Also then I thought, wow, I’m in this great position. The Gun Club was doing really well and Nick Cave, everything is great and I couldn’t care less about music or anything to do with it and I thought, that’s not me at all, I’m someone who loves rock ‘n’ roll, who loves music, who grew up wanting nothing but to do this. So it was a kind of a realisation, not a kind of a realisation, it was a realisation, an epiphany moment and that made me stop.
I just said, ok I choose music and celebrating.
asked me to be
in The Cramps,
I quit everything,
threw my shoes
in their air
and my books
out the window
I’m going with you!
Do you think that you would ever have been in a band if you’d never met Jeffrey Lee Pierce?
Jeffrey Lee Pierce came along and shoved a guitar in my hand and said, you’re cool looking, let’s be in a band, I like you. I don’t know if I would have been in a band otherwise, I have no idea, probably not. I would probably have been interviewing someone, like you are right now ‘cos I wanted to be a journalist. I was doing journalism in college and then The Gun Club started and I still was doing it then. When The Cramps asked me to be in The Cramps, I quit everything, threw my shoes in their air and my books out the window and said, I’m going with you!
So tell us your funniest Cramps memory.
One time my hair caught on fire on stage. I had a lot of hair spray and a giant bouffant of hair and we had candles on our amps. We were doing ‘Sunglasses After Dark’, where we go and put on our sunglasses and there are candles there and they’re making a feedback, and I went like this (bends forward) and the whole hair just went whoooooosh. Luckily I had a lot of lacquer on it so just the outside of it went up in flame but the audience screamed.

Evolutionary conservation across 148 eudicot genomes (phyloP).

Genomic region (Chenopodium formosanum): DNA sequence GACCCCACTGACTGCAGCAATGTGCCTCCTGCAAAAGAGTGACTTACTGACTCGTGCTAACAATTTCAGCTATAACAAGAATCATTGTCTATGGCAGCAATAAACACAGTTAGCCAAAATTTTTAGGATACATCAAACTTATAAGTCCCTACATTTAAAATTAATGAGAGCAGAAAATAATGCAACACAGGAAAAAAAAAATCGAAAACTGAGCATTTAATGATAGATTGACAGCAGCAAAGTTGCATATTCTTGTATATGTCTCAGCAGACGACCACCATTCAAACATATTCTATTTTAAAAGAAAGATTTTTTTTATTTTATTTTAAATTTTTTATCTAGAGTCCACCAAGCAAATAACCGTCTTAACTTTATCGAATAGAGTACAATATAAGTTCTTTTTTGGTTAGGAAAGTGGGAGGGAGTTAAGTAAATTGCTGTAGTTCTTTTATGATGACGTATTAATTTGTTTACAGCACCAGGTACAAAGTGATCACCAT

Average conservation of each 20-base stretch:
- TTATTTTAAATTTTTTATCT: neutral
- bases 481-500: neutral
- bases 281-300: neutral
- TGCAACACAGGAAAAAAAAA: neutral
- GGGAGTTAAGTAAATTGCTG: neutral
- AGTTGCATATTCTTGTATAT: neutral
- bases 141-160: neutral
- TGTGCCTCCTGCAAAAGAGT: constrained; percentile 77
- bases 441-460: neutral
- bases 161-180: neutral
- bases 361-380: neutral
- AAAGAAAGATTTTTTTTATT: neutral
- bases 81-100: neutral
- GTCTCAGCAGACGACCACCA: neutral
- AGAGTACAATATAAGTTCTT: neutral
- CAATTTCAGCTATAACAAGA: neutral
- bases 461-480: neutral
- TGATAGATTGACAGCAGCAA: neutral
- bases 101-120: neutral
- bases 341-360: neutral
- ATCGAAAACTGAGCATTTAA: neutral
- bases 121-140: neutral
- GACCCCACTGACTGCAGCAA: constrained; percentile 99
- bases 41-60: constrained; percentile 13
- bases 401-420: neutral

I never had so many girls screaming for me! It stunk up the whole of the place and made for a pretty electrifying rest of the set.
How did you find the transition from being a guitarist in your previous bands to fronting the Pink Monkey Birds?
It wasn’t comfortable at first but it’s been years now of being a front person and I like it because I’m learning all the time what it is and I’m having a real appreciation for front people and bandleaders. I always tell (Poison) Ivy and Nick (Cave) all the time, “If I ever said anything, I’m not ungrateful, I forgive you!”
So are you still in touch with Ivy and with Nick?
Yeah I speak to Ivy a few times a year and if I’m in LA I go and see her. Nick, less so, and I’m really good friends with Mick Harvey from the Bad Seeds. We keep a nice communication, I feel very close to Ivy especially and since Lux passed away, there’s a lot of good people around her and everyone feels like that. She’s great, she’s wonderful, she’s doing great, a beautiful, beautiful person.
Portrait: Carl Byron Batson
Part 2 of the interview appears next week.